While all members of the charity committee and the Board of Health are responsible, those contributing most to that end are Mr. Crabb, the efficient and unrelaxing chairman of the the committee,  and Rev. Farney. One of the assistants whose words have many time over been corroborated, said "Mr. Crabb is wonderful." Every moment of his spare time is spent at the hospital.

The staff is: 
Supt. -- Miss Margaret Scott
Asst. Supt. -- Mrs. W. N. McKay
Supt. of Housekeeping -- Miss Alice Cruise
Asst. Supts. -- Miss Clara Price and Mrs. Alan Jackson
Orderlies -- Hugh Austin and Harry Nelson.

Volunteer nurses and assistants in kitchen --
Misses Mary Baillie, Clara Lawson, Mary Peachey, 
Olive Madden, Anna Miller, Gladys Ramey, 
Aileen McInally, Mrs. Julian Boyd, Mrs. J. B. Jackson, Miss Margaret McKnight, Miss Clara Hoag, 
Miss Vera Collins, Mrs. Rigg, Miss Vina Lea, 
Mrs. F. Hodgson, Miss Annie Taylor, Mrs. L. T. Atkinson, Miss T. Perry, Mrs. W. R. Cutting, Misses Rowat,
Mrs. John West, Mrs. B. B. Bailee, Mrs. Murdoch, 
Mrs. McGilvery, Mrs. (Dr.) McIntosh, Miss Stella Howick, Miss Holliday, Miss Knowles, Miss Dorothy Perry, 
Miss Marsland, Miss P. Matthews.

Many gifts of broths, custards, treats and such, 
have been sent in to both patients and nurses from sympathizing townspeople, but there are still a great many who are unable to give any but financial aid to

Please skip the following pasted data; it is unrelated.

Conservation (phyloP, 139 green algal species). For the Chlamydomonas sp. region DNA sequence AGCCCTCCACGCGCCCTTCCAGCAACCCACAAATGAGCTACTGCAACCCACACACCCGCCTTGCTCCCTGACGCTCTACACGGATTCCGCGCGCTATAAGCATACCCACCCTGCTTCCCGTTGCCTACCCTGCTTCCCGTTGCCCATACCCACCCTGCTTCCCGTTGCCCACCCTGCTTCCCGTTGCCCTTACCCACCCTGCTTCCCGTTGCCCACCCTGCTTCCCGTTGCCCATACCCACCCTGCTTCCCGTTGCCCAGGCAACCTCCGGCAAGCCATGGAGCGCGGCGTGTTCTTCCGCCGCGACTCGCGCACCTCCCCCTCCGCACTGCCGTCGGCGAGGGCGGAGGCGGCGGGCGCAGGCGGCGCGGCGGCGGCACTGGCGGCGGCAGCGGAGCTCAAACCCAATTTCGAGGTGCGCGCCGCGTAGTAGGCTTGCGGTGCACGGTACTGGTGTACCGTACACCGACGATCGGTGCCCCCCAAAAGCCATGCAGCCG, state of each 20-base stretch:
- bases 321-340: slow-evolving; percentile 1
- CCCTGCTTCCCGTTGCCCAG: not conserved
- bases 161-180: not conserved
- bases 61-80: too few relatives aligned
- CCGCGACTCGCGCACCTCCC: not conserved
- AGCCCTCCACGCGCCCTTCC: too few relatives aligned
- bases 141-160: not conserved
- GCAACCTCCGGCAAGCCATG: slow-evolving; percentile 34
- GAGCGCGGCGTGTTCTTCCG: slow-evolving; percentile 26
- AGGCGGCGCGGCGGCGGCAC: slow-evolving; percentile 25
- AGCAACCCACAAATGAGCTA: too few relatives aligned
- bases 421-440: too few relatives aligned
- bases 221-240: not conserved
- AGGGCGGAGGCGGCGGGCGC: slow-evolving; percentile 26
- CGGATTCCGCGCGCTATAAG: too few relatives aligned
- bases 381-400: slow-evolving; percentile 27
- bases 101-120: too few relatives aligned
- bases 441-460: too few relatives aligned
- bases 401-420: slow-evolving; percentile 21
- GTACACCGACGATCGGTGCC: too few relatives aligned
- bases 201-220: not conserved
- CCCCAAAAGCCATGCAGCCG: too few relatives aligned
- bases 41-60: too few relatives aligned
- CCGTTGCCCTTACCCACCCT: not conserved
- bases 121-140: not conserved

the hospital who have signified their willingness to 
give money to assist in defraying the heavy charges 
in connection with its maintenance.

For the convenience of any wishing to contribute, 
the board has arranged with Mr. B. B. Bailee, 
secretary-treasurer of the Hospital Board, to 
receive all cash subscriptions.


The following article appeared on page 1 of the 31 Oct 1918 issue of The Simcoe Reformer  

The Influenza

Yesterday in Simcoe, doctors, nurses and Hospital Committee were all pessimistic. New cases of influenza were not developing, but 27 cots in the Emergency Hospital were occupied, and two or three patients were looked upon as next to hopeless.

This morning brought a greatly improved state of affairs. The dangerous cases had all taken a turn for the better and so many had left the hospital that at noon only 12 patients remained. There were no new cases in sight, so the local physicians reported.

At noon today a meeting of the Board of Health was convened to deal with the situation. All the members were present. It was unanimously resolved that the ban on church services and all other gatherings prohibited by the order of the order of the Board of October 1[2]th, be continued until otherwise ordered.

Mayor Sihler, chairman of the Board, requests publication of the following:

"To the Staff and Nurses of the Emergency Hospital: -- 
I wish thus publicly to express, on behalf of the Board, our deep appreciation of the rare courage and spirit of self-sacrifice that has characterised all your services. 
I tender you my grateful thanks and I trust that special recognition will be made you by the Town Council, under whose authority the Emergency Hospital has been organized  and conducted."

The following is a lightly edited transcription of the News of Norfolk column on page 2 of the 
31 Oct 1918 issue of The Simcoe Reformer  


Mr. Roy Gibson of Stratford, who has been relieving some of the staff of the Royal Bank, Springfield, four of whom had the flu at once, spent Sunday with his uncle, R. D. Gibson.

Jack Thistle, who has been in town about a month, relieving the M.C.R. staff, who have in turn been taking their holidays, left on Sunday for Highgate.

Roy Dunbar resumed his duties as baggageman at the M.C.R. on Sunday after an illness of about a week.